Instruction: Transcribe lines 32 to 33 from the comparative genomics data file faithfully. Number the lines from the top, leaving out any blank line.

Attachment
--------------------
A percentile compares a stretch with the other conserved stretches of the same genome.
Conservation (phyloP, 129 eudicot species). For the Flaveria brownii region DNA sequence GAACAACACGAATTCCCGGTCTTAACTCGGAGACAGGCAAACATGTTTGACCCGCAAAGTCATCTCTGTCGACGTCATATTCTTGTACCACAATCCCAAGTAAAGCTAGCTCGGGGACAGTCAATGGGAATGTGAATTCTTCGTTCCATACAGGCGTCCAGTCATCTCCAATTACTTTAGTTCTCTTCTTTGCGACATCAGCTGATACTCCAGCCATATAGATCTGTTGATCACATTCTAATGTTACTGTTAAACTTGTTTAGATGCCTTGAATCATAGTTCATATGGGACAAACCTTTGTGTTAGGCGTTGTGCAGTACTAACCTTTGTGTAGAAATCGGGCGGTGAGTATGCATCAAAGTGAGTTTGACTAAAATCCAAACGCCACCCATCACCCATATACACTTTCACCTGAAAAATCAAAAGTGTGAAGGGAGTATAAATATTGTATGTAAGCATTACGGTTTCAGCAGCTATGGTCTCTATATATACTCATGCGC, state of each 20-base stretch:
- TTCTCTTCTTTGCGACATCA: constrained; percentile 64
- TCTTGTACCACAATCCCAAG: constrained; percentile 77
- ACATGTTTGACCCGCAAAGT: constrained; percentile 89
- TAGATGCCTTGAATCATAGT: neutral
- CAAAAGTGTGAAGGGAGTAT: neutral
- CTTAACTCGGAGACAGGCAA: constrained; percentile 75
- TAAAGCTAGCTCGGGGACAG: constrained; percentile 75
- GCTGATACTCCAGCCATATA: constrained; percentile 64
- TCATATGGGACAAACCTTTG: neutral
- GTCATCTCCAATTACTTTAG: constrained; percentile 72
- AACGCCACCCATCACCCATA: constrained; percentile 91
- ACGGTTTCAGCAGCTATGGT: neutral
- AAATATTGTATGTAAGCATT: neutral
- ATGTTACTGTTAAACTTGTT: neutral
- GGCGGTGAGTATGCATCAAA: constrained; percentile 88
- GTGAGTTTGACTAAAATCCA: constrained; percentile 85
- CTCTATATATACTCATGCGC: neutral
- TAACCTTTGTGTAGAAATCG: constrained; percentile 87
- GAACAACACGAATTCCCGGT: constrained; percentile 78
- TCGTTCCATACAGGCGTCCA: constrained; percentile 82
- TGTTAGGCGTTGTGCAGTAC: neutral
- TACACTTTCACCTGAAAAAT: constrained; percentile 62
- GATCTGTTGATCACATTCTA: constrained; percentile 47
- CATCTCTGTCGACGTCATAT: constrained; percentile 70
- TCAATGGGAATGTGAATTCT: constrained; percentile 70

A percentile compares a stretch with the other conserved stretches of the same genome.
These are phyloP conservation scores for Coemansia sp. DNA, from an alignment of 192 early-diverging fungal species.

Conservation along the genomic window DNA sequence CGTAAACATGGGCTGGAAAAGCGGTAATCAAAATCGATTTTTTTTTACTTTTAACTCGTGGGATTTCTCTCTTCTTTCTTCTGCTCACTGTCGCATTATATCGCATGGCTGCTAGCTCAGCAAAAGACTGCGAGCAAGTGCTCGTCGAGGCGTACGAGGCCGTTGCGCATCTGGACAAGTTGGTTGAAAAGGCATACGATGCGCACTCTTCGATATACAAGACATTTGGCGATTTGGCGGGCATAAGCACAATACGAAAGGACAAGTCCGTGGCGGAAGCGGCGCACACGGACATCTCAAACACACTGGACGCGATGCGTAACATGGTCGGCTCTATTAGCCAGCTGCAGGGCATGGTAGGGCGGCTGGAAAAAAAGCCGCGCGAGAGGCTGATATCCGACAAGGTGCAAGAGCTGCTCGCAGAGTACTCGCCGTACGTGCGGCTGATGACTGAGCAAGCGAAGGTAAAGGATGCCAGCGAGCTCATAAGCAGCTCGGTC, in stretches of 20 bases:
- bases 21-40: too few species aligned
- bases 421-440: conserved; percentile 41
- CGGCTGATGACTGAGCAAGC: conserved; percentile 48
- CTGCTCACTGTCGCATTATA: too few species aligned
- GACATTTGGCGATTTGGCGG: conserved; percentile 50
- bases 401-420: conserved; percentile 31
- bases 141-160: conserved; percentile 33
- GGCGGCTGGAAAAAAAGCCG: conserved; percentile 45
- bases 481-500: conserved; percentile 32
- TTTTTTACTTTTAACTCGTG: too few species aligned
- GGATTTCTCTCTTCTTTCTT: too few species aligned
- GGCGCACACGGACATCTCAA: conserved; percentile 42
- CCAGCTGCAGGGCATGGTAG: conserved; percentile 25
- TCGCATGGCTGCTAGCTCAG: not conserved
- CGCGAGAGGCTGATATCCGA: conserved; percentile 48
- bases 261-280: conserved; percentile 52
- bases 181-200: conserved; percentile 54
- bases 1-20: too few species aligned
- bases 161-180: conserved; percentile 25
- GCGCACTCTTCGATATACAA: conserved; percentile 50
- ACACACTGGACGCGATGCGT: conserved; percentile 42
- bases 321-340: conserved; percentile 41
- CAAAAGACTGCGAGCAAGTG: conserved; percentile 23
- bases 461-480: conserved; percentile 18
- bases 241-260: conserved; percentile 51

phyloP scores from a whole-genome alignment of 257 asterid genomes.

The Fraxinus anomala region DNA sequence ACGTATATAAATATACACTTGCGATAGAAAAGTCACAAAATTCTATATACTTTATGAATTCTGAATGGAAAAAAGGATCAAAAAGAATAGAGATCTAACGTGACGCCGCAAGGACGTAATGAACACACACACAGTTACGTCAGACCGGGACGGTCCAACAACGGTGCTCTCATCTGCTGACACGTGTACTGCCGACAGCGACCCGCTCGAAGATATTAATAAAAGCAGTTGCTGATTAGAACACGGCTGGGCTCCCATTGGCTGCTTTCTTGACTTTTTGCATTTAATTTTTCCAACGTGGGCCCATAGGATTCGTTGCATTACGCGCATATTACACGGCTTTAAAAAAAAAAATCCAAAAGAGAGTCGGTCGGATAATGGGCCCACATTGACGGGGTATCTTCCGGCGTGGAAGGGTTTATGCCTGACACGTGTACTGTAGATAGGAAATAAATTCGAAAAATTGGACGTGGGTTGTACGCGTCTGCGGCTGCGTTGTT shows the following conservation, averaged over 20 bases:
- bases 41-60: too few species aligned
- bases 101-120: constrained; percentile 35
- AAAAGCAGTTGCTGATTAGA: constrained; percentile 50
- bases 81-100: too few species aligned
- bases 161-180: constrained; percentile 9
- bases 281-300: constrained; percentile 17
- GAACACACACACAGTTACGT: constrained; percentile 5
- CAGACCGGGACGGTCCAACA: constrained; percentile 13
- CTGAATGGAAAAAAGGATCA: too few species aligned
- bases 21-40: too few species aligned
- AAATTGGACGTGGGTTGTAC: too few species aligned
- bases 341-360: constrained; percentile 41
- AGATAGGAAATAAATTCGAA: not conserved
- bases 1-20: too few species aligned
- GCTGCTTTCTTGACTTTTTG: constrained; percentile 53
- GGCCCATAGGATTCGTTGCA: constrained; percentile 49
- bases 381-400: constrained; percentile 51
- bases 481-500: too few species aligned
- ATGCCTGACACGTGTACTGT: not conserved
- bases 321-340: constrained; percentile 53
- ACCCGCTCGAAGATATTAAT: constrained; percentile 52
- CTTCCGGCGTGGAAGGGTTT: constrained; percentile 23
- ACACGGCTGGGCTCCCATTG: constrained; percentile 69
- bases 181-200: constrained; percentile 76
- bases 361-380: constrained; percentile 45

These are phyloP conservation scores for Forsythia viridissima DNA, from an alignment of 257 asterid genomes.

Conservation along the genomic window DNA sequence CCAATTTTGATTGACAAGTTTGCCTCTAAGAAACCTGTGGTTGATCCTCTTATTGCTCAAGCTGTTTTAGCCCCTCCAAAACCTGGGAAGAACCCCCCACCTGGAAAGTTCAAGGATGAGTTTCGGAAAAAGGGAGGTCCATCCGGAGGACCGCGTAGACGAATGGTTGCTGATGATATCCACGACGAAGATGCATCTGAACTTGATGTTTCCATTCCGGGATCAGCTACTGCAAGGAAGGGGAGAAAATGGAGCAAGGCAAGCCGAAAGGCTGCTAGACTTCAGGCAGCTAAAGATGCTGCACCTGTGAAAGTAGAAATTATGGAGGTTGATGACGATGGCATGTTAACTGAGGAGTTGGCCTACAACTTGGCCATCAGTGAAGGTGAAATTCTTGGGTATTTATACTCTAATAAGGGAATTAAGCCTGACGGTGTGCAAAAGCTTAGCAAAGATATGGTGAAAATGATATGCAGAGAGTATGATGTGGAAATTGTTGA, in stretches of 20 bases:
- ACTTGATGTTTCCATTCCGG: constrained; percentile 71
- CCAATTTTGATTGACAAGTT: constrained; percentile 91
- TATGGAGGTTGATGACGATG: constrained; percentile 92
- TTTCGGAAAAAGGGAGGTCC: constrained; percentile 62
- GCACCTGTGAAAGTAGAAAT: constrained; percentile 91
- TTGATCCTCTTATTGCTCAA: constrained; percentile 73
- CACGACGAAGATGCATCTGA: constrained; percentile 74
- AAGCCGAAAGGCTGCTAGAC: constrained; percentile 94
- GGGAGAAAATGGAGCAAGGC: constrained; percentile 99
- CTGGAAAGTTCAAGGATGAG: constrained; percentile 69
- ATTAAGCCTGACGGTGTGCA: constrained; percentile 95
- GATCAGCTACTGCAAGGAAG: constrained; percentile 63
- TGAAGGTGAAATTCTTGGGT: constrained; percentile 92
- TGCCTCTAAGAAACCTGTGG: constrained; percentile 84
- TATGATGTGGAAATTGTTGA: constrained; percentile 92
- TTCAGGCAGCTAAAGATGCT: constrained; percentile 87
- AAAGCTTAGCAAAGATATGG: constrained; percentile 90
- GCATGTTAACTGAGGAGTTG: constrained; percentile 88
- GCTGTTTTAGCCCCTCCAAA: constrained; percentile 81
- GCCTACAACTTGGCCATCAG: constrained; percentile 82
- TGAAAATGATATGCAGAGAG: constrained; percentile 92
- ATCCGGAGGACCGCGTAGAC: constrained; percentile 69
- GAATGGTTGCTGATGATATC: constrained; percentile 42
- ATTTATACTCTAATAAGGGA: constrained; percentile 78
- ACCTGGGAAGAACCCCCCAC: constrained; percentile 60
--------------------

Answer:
- bases 421-440: conserved; percentile 41
- CGGCTGATGACTGAGCAAGC: conserved; percentile 48